Buccaneer Energy will have access to drill for oil with the Endeavour-Spirit of Independence jack-up rig within a well-established Cook Inlet unit known for its gas reserves after inking a deal with ConocoPhillips.
The two companies agreed to a deep oil rights agreement on the North Cook Inlet unit — which ConocoPhillips owns — that allows Buccaneer to earn a 100 percent working interest on its 23,368 acres, according to a press release. The unit is directly south of Buccaneer’s lease holdings in the Northwest Cook Inlet prospect, which is 8,728 acres. The deal also gives Buccaneer access to ConocoPhillips’ 3D seismic data in both areas.
Per the agreement, Buccaneer must use the Endeavour, currently on site at the Cosmopolitan prospect near Anchor Point, to drill two wells in the North Cook Inlet unit — one in a certain area by the end of 2014 and the other by the end of 2015 in a different area.
No upfront cash considerations were exchanged during the agreement, but ConocoPhillips stands to make royalty money on the overriding royalty interest it retained in the deal.
Buccaneer had planned — and has an oil discharge prevention and contingency plan approval for — summer drilling operations in four locations of northern Cook Inlet, including two at the company’s Northwest Cook Inlet leases and two at its Southern Cross leases.
In the release, Buccaneer wrote that it plans to spud the first well in the southern area and as a result is “revisiting” its planned, two-year offshore drilling schedule.
The North Cook Inlet unit, which is home to the Tyonek platform, has produced about 1.9 trillion cubic feet of natural gas from its shallow gas formations since the 1960s.
Gas from that platform has gone predominately to the company’s LNG facility in Nikiski, but now goes to feed the local consumer market, said Natalie Lowman, ConocoPhillip’s spokesperson. The unit has received little attention from ConocoPhillips recently, and is one of the company’s three remaining Cook Inlet assets.
Lowman said additional specific terms of the agreement were being kept confidential, but said ConocoPhillips is retaining the rights to its shallow gas reserves in the area.
“Basically the leases that we have include deep oil,” she said. “We’re not an oil producer in Cook Inlet, we’re a gas producer. We evaluated the potential and determined it doesn’t compete in our portfolio.”
The agreement also presents an interesting question surrounding the deliverability of a deep oil discovery to market. The Tyonek platform is equipped with only a gas pipeline that ties into Kenai Peninsula infrastructure, but Lowman said deliverability would be up to Buccaneer.
Alaska Division of Oil and Gas Director Bill Barron said if Buccaneer made a discovery, the company could either seek a deal to retrofit the Tyonek platform to handle oil, or install its own platform. That decision depends on drilling results, size and location of the discovery.
“Installation of oil-handling materials (on a gas platform) is not unheard of, but it all depends on what kind of real estate you have,” he said. “It’s all a matter of how much stuff is already in the box.”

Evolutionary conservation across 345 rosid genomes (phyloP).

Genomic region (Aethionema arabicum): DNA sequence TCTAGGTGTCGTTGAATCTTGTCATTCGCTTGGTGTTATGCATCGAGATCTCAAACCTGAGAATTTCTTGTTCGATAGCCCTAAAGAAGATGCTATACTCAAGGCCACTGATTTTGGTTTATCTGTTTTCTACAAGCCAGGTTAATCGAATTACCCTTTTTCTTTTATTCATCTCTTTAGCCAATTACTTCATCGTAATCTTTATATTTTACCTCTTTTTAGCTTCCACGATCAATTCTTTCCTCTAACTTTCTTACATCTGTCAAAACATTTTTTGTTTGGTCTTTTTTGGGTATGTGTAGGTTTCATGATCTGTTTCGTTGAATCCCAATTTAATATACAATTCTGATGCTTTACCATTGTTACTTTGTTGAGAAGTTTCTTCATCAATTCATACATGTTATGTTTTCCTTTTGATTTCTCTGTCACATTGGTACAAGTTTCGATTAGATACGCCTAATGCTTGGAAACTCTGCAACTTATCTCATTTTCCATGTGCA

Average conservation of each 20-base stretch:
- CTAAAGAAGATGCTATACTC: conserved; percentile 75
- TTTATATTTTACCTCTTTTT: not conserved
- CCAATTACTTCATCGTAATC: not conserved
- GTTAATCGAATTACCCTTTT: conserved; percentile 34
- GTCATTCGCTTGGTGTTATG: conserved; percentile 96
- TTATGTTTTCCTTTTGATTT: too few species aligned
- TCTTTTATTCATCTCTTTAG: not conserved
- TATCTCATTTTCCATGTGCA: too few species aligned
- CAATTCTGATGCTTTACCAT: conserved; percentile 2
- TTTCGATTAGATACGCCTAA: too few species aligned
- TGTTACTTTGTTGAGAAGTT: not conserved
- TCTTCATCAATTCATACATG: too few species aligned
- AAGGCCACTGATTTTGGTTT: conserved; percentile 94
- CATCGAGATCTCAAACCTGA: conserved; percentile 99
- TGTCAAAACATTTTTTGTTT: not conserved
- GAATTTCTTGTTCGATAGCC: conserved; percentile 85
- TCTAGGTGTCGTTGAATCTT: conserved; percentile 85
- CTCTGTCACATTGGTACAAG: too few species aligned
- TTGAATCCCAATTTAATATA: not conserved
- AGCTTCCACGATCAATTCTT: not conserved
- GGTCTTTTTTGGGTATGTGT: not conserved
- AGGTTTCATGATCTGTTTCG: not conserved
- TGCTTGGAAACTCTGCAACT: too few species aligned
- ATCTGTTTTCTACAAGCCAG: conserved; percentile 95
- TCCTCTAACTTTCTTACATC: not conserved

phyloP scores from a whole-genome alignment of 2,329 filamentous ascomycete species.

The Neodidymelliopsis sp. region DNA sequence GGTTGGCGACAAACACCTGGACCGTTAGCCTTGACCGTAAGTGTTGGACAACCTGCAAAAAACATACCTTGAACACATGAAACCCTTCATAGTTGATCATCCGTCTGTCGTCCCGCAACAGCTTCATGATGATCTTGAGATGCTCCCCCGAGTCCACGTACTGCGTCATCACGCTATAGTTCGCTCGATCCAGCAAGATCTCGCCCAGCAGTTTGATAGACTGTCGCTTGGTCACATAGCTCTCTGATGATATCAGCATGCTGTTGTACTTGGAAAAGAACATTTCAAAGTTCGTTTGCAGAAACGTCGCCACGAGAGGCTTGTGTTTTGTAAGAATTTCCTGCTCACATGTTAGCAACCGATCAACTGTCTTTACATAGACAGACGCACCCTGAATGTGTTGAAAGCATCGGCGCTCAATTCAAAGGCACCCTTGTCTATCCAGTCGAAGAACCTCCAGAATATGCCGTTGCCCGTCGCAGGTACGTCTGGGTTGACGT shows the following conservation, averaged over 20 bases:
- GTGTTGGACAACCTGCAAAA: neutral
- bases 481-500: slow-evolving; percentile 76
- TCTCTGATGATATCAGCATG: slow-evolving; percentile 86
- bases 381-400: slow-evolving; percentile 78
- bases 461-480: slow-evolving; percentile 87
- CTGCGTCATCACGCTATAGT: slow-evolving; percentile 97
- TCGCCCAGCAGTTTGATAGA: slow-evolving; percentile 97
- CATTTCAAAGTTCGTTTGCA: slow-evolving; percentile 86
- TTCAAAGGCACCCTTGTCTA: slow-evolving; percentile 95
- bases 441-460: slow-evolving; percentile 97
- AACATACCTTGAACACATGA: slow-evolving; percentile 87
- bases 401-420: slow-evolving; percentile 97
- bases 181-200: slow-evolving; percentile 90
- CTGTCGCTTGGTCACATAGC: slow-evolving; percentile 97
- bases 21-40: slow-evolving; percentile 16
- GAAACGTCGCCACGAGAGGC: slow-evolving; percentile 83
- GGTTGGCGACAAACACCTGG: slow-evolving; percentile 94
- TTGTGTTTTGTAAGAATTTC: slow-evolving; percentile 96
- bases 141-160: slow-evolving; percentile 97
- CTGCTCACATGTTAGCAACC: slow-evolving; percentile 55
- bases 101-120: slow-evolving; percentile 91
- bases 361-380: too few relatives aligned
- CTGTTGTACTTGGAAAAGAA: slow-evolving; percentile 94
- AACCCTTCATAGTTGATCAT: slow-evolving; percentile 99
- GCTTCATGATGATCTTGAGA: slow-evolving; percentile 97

If Buccaneer were to bring the discovery to market, it would be some of the northern most oil produced in the inlet as most oil production is clustered near the Forelands area, Barron said.
According to a release, the North Cook Inlet unit has been penetrated by 13 wells. ARCO and Phillips drilled eight of those wells in the 1990s. The remaining five wells were drilled by other companies earlier in the delineation process.
Ten of those wells were successfully flow tested and Buccaneer said it hopes to drill its first well near ARCO’s North Forelands No. 1, the most successful well in the area, which tested at 4,343 barrels a day in 1992.
That well is located at the southwestern edge of the unit, but the second well Buccaneer plans to drill is in the northeastern portion of the unit near Shell’s North Cook Inlet No. 1 well that tested at 2,270 barrels a day in 1964.
“Apparently (ARCO) thought it was too small, but maybe Buccaneer has a different idea, but that is probably what they are chasing,” Barron said.
Barron said there are many reasons why a company would seek to drill and produce in an area where another company had tried previously.
“The product price is a big piece of that,” he said. “The other ideas could be directly related to reinterpretation of seismic and looking for a different trap … or a larger trap ARCO didn’t see.”
Cathy Foerster, chair of the Alaska Oil and Gas Conservation Commission, said the agreement would likely be a good deal for both companies — if Buccaneer is successful, it has a bigger land holding with more reserves and ConocoPhillips makes money without spending any.
Also, Buccaneer might have seen its oil potential going off the edge of its oddly-shaped Northwest Cook Inlet lease holdings as reservoirs tend to form in predictable, oval shapes, Foerster said.
“It is not unusual for a company who sees great potential in an area to look around and say, ‘OK, I think that potential could spill over into this other acreage and rather than do all the work and take all the risk and then let them benefit from it, I think I’ll ask them if I could work a deal to get the rights to their acreage,’” she said.
ConocoPhillips likely thought they stood to make a good profit on royalities with no risk and no capital outlay, Foerster said.
“Conoco obviously doesn’t see as much potential on it as Buccaneer does and that doesn’t make Conoco right or Buccaneer right until they drill and test a well,” she said.
Brian Smith is the city editor and a reporter for the Peninsula Clarion.